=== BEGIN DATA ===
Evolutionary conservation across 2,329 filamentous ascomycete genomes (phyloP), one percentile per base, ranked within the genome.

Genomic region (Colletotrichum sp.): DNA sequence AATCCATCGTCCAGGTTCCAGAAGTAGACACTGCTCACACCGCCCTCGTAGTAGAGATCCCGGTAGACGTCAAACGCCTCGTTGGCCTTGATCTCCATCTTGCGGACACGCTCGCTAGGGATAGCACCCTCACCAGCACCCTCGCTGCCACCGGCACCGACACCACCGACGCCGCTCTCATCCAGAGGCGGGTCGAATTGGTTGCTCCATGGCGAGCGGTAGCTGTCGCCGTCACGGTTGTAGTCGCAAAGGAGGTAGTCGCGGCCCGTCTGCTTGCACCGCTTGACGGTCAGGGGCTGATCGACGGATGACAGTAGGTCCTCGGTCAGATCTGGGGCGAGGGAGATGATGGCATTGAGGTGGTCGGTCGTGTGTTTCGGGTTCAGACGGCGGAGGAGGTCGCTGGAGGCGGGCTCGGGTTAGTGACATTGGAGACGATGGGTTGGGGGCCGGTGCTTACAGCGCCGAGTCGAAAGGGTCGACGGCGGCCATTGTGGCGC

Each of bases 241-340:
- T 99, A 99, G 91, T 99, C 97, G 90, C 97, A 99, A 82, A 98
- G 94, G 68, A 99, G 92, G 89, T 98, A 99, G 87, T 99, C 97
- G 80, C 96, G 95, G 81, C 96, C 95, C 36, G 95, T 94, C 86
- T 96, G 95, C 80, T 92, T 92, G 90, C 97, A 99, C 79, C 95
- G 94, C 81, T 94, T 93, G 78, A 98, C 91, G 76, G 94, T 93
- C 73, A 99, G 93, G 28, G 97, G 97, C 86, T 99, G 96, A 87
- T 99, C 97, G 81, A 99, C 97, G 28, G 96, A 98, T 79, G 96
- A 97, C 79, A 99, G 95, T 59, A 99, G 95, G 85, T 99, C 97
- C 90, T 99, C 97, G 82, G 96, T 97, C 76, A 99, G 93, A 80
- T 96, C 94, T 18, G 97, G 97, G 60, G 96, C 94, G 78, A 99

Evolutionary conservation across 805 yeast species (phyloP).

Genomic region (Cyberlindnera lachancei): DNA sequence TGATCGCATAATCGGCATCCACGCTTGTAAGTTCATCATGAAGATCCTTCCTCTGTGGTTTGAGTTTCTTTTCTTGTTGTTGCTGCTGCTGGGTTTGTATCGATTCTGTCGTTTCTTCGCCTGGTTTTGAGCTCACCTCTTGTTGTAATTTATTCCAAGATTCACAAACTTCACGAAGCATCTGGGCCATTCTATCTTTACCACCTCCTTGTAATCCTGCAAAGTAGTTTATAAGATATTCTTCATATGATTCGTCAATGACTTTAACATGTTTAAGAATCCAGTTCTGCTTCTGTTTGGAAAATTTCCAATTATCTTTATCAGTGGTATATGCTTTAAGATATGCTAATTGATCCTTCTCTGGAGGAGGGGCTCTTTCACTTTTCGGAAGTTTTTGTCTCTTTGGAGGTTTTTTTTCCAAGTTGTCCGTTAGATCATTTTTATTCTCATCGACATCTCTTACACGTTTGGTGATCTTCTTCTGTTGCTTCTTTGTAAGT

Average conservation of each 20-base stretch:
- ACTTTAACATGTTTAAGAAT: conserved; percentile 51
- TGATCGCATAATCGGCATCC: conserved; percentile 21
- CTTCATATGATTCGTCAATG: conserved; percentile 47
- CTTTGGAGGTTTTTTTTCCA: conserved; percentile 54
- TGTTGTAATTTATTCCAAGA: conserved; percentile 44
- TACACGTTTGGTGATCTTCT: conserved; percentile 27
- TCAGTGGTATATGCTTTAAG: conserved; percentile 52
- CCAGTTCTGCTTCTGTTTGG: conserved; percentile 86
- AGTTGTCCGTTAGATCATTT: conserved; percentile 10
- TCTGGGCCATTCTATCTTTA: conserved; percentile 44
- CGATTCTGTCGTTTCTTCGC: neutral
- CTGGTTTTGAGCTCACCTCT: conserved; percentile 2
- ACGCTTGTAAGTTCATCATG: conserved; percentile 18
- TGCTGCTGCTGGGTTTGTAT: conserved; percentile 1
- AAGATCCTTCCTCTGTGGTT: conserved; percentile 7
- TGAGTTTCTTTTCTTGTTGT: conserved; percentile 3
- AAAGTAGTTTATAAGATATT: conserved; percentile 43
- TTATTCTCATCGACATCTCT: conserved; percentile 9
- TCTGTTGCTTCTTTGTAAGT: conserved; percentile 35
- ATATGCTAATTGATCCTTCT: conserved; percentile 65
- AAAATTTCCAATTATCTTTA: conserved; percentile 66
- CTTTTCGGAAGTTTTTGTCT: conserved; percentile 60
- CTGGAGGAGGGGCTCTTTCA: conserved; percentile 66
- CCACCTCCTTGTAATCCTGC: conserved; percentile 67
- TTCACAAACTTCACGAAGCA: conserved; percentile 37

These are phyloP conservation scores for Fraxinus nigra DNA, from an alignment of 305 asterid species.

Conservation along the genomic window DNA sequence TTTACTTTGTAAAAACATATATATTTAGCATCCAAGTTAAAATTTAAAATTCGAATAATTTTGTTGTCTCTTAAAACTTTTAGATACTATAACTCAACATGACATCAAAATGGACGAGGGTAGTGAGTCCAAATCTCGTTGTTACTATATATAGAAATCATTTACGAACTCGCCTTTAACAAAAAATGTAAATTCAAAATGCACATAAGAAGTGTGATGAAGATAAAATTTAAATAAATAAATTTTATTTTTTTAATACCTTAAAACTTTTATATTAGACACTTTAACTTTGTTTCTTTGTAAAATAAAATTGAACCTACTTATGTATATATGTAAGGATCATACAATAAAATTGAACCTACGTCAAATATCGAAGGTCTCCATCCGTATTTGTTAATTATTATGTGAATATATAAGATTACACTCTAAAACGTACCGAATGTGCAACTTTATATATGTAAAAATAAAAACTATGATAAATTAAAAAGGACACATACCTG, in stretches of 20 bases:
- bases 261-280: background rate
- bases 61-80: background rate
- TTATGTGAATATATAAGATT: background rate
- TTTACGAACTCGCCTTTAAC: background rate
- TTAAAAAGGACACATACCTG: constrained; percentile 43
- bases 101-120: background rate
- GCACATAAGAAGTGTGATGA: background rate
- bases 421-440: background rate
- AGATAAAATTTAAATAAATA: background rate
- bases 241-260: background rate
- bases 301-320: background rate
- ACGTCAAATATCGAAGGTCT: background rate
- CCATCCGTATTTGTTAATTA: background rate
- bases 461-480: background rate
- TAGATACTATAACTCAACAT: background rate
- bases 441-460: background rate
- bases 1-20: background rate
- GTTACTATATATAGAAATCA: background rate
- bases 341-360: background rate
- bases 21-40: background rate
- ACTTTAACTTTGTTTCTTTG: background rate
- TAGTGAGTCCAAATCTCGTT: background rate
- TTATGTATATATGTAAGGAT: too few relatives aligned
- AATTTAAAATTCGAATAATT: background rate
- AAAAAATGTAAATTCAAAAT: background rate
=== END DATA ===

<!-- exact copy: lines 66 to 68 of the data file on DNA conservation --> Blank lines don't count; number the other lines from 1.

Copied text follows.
- TTATGTATATATGTAAGGAT: too few relatives aligned
- AATTTAAAATTCGAATAATT: background rate
- AAAAAATGTAAATTCAAAAT: background rate